I lit the candle to find that the attic was almost empty save a single
tea chest and one or two old bags. I did not like the unnatural
coolness of the attic and decided to complete my work as quickly as
possible. Without any genuine care I began to fill the large black bin
bags. I had most of the rubbish from the tea chest bagged when to my
delight I came across my 1970 ESSO world cup coin collection. It was
the only piece of my own personal past that I actually found among the
rubbish in that cold attic. Fascinated I opened up the outer cover as
once again l examined the metal profiles of the players. Magically I
returned to my childhood.
"Vincent...Vincent, hurry up and get down here."
I could hear our Frank calling me but I didn't want to go. I didn't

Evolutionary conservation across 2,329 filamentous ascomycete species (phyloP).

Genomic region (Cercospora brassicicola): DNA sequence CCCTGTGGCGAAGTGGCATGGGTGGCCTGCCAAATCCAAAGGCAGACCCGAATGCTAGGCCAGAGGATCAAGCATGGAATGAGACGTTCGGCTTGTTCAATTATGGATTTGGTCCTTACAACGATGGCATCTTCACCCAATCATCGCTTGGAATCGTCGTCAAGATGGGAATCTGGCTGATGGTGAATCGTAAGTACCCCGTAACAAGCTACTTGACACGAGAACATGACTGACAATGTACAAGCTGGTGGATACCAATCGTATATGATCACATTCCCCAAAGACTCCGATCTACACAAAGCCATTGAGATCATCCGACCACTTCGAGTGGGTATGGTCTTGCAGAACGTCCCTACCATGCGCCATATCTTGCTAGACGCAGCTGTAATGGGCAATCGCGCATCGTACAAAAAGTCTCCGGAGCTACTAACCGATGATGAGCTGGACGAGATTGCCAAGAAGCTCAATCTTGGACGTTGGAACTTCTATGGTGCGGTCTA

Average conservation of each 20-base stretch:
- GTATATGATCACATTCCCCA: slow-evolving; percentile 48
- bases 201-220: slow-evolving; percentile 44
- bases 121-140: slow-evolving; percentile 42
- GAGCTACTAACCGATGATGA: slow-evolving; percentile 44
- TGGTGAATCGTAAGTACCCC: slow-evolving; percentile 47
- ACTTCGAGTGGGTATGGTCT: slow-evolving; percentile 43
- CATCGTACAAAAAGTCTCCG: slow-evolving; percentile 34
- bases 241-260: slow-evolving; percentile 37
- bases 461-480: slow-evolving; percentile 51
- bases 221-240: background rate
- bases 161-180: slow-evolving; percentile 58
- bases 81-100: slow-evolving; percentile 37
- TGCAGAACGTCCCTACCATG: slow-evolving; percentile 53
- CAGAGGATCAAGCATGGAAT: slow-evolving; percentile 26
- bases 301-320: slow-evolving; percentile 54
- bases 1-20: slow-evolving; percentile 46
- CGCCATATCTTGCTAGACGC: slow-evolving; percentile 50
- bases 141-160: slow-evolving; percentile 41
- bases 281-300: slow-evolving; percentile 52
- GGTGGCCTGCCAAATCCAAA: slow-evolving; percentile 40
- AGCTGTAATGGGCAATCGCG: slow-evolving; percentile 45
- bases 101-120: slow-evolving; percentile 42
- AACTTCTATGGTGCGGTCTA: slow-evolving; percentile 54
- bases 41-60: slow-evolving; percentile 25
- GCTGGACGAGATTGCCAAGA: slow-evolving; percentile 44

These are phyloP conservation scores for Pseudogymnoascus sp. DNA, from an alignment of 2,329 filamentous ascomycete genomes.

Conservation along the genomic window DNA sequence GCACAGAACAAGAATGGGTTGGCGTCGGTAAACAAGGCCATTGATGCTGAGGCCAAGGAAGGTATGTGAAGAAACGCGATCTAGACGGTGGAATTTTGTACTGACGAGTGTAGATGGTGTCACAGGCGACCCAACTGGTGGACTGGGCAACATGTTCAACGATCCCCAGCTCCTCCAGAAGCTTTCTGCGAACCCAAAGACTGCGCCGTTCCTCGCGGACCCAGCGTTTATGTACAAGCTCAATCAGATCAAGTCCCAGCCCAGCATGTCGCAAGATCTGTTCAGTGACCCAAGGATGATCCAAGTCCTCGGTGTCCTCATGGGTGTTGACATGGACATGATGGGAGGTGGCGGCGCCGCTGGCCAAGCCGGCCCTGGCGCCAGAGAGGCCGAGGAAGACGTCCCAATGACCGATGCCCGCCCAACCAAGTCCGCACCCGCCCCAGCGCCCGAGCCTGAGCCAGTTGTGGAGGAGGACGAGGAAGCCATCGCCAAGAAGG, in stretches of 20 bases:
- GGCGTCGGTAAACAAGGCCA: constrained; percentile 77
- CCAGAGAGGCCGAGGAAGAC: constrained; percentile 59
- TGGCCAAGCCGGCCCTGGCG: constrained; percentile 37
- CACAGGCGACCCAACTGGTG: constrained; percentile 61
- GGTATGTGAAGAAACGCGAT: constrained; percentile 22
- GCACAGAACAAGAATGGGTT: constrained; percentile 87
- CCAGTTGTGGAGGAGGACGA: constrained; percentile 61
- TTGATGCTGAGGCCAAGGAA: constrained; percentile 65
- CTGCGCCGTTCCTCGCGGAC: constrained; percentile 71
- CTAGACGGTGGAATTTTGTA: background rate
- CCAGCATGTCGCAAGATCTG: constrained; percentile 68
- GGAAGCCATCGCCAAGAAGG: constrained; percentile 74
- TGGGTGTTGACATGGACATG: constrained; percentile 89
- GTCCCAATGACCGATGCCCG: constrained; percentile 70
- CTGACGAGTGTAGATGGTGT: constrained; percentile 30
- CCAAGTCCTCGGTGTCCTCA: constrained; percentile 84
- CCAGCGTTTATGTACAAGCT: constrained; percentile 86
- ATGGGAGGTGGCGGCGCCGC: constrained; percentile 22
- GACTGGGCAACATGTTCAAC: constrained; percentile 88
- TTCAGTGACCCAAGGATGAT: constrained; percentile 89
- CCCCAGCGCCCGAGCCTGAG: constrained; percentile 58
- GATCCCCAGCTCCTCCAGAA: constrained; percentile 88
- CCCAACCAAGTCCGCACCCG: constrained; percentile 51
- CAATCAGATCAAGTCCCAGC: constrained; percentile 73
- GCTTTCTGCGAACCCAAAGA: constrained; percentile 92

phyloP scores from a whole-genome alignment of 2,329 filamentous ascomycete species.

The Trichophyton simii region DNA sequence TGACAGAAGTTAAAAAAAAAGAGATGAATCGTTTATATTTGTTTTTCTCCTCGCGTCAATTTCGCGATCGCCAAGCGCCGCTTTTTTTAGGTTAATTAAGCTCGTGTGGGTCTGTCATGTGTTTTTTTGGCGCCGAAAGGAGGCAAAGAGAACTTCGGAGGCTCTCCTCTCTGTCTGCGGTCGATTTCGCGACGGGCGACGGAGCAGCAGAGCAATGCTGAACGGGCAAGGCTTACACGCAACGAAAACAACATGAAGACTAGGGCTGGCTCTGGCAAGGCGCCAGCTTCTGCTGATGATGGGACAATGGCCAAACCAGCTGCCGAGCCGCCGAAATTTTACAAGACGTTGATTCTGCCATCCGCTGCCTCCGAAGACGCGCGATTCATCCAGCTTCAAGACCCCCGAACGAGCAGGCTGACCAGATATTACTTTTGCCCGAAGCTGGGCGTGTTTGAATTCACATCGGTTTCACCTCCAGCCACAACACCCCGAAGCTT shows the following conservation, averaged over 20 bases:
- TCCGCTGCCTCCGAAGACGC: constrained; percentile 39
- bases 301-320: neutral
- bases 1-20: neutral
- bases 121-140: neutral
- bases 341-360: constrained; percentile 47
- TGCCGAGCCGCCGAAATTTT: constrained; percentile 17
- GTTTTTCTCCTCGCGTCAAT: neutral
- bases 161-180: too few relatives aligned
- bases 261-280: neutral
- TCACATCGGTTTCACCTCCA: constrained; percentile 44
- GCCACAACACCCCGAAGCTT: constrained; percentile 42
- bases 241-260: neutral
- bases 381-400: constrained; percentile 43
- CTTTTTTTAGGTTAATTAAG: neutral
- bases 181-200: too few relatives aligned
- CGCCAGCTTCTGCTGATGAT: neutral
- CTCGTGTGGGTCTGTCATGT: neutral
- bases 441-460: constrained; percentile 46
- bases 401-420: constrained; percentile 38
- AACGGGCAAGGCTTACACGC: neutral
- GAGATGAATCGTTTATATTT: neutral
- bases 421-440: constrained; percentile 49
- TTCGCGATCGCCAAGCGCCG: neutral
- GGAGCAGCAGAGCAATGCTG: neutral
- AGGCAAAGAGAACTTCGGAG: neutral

like the house when all my aunts and uncles were visiting. Some of them
touched and patted me on the head and they all talked about me as if I
wasn't there. It made me feel stupid. If my Aunt Pauline was visiting I
knew that she would try to get me to sing. She thought this cute. But I
hated it and when I refused my mother would give me one of her silent,
disappointed looks. No. If I pretended not to hear him then I wouldn't
have to go. Anyway I was too grown up for all that now. I would stay
here under the bed with my torch and football coin set.
I played endlessly with my coins, looking at them, taking them out,
turning them in my hand and then replacing them in their blue display
folder. They were wonderful, each one of them was bright, shinny and
new. I knew, of by heart, exactly where each one of them went. I also
knew their every little tarnish or flaw. The bright blue folder, along
with my first coin, the keeper Gordan Banks, had been a present from my